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Holly Black née Riggenbach[1] (born November 10, 1971) is an American writer and editor best known for The Spiderwick Chronicles, a series of children's fantasy books she created with writer and illustrator Tony DiTerlizzi, and a trilogy of Young Adult novels officially called the Modern Faerie Tales trilogy.[2] Her 2013 novel Doll Bones was named a Newbery Medal honor book.[3]

Holly Black
Black at the 2010 Texas Book Festival
Black at the 2010 Texas Book Festival
Born (1971-11-10) November 10, 1971 (age 47)
West Long Branch, New Jersey
OccupationWriter, editor, producer
Periodc. 2000–present
GenreChildren's, young adult literature, short stories, fantasy, horror


Early life and educationEdit

Black was born in West Long Branch, New Jersey[1] in 1971, and during her early years her family lived in a "decrepit Victorian house."[4] Black graduated with a B.A. in English from The College of New Jersey in 1994. She worked as a production editor on medical journals including The Journal of Pain while studying at Rutgers University. She considered becoming a librarian as a backup career, but writing drew her away. She edited and contributed to the role-playing culture magazine d8 in 1996.[5]

In 1999 she married her high school sweetheart, Theo Black, an illustrator and web designer.[1] In 2008 she was described as residing in Amherst, Massachusetts.[6]

Literary careerEdit

Black's first novel, Tithe: A Modern Faerie Tale, was published by Simon & Schuster in 2002. There have been two sequels set in the same universe. The first, Valiant (2005), won the inaugural Andre Norton Award for Young Adult Science Fiction and Fantasy—as the year's best according to American speculative fiction writers—and it was a finalist, like Tithe, for the annual Mythopoeic Fantasy Award. By vote of Locus readers for the Locus Awards, Valiant and Ironside (2007) ranked fourth and sixth among the year's young-adult books.[7]

In 2003, Black published the first two books of The Spiderwick Chronicles, a collaboration with artist Tony DiTerlizzi. The fifth and last book in the series reached the top of the New York Times Bestseller list in 2004.[4] A film adaptation of the series was released in 2008.[8]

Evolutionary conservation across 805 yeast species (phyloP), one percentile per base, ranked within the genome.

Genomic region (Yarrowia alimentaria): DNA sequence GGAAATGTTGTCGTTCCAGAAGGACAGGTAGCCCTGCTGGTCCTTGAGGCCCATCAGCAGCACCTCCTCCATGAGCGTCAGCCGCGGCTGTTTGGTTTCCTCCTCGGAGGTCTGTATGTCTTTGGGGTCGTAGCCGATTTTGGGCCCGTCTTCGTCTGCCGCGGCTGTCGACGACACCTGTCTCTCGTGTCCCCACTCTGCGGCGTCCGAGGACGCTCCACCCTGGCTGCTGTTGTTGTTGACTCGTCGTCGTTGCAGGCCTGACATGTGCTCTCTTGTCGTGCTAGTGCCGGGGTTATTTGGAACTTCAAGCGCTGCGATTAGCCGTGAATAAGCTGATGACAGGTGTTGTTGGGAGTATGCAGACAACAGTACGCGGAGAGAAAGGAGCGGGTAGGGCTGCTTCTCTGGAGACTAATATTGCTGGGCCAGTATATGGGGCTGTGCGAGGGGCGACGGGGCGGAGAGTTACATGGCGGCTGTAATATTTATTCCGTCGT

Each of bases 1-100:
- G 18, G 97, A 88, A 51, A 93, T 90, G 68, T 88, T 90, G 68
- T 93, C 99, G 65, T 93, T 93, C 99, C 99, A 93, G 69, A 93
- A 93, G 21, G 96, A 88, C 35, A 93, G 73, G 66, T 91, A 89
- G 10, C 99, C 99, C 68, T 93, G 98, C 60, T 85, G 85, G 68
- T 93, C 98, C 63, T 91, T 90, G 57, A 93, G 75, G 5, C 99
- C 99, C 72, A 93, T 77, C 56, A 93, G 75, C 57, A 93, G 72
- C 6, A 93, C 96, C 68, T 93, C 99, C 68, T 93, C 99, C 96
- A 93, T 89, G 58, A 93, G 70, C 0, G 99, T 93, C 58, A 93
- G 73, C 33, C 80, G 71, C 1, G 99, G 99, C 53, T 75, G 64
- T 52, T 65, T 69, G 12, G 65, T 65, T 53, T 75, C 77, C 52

White Cat, the first in her Curse Workers Series, was published in 2010. White Cat was followed by Red Glove (2011) and the trilogy concluded with Black Heart in 2012. A standalone novel, The Coldest Girl in Coldtown, was released by Little, Brown in September 2013.[9] Black published a short story of the same name in the vampire anthology The Eternal Kiss: 13 Vampire Tales of Blood and Desire. Doll Bones was published in May 2013, and was awarded a Newbery Honor[3][10] and a Mythopoeic Fantasy Award.[11]

In 2012, Scholastic acquired a five-book series co-written by Black and Cassandra Clare to be called Magisterium. Its first volume, The Iron Trial, was published in September 2014.[12] The series has already been optioned for the screen by Constantin Films.[13]

Black has also written dozens of short works and co-edited at least three anthologies of speculative fiction.[14]


Black is co-executive producer of the film adaptation of The Spiderwick Chronicles, released in February 2008.[15] The film covers the entirety of the novel series. The Spiderwick Chronicles has also been released as a video game from Stormfront Studios.

In 2011, Black stated that the Curse Workers books had been optioned by Vertigo Pictures and producer Mark Morgan.[16]


Young adult novelsEdit

Modern Faerie Tales
The Curse Workers
Folk of the Air
  • The Cruel Prince (2018)
  • The Wicked King (2019)
  • Queen of Nothing (November 19 2019)

Middle School Grade NovelsEdit


Graphic novelsEdit

The Good Neighbors
  • The Good Neighbors: Kin (Graphix, 2008), illus. Ted Naifeh
  • The Good Neighbors: Kith (2009)
  • The Good Neighbors: Kind (2010)
  • Lucifer #1 (2015)

Short fictionEdit

Short stories
  • "Hades and Persephone" (1997) in Prisoners of the Night
  • "The Night Market" (2004) in The Faery Reel: Tales from a Twilight Realm
  • "Heartless" (2005) in Young Warriors: Stories of Strength
  • "Going Ironside" (2007) in Endicott Journal of Mythic Arts
  • "In Vodka Veritas" (2007) in 21 Proms
  • "Reversal of Fortune" (2007) in The Coyote Road: Trickster Tales
  • "The Poison Eaters" (2007), The Restless Dead: Ten Original Stories of the Supernatural, ed. Deborah Noyes
  • "Paper Cuts Scissors" (October 2007) in Realms of Fantasy
  • "The Coat of Stars" (2007) in So Fey
  • "Virgin" (2008) in Magic in the Mirrorstone
  • "The Boy Who Cried Wolf" (2009) in Troll's Eye View: A Book of Villainous Tales
  • "The Coldest Girl in Coldtown" (2009) in The Eternal Kiss: 13 Vampire Tales of Blood and Desire
  • "A Very Short Story" (2009) in Half-Minute Horrors
  • "The Dog King" (2010) in The Poison Eaters and Other Stories
  • "The Land of Heart's Desire" (2010) in The Poison Eaters and Other Stories